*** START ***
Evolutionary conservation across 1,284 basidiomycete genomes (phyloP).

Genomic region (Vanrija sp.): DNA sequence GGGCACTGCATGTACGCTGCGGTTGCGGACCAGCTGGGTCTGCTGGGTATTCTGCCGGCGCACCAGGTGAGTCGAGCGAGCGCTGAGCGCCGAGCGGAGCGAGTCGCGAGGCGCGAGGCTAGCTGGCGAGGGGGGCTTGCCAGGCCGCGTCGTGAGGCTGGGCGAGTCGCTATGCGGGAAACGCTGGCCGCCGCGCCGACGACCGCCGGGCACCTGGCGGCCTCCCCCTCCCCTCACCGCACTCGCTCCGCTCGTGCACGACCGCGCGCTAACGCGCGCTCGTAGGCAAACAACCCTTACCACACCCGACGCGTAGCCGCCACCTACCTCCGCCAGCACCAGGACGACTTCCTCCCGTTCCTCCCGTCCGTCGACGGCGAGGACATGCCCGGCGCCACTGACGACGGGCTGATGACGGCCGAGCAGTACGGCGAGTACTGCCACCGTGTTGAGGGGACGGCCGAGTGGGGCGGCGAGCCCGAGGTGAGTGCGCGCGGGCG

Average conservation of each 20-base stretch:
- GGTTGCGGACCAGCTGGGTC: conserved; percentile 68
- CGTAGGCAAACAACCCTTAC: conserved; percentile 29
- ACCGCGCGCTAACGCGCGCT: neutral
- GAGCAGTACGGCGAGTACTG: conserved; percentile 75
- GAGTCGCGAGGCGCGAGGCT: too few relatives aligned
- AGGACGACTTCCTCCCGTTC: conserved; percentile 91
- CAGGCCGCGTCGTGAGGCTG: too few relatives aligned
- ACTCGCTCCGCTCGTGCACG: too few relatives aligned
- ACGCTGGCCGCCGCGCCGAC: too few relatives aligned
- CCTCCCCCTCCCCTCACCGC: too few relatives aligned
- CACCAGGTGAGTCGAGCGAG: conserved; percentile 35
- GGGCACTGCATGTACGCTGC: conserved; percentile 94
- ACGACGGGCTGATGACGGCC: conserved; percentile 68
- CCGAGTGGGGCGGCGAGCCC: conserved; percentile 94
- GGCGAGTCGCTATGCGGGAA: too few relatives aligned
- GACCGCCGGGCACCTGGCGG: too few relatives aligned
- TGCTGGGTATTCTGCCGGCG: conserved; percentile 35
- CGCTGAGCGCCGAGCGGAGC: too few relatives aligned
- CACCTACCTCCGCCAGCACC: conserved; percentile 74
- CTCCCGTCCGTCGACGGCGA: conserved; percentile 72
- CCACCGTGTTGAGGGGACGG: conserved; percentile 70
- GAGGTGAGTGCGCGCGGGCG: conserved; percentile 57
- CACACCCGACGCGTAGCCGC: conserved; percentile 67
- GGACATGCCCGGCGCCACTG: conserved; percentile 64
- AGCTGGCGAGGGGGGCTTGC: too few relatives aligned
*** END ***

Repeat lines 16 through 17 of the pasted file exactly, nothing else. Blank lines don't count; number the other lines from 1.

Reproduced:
- ACGACGGGCTGATGACGGCC: conserved; percentile 68
- CCGAGTGGGGCGGCGAGCCC: conserved; percentile 94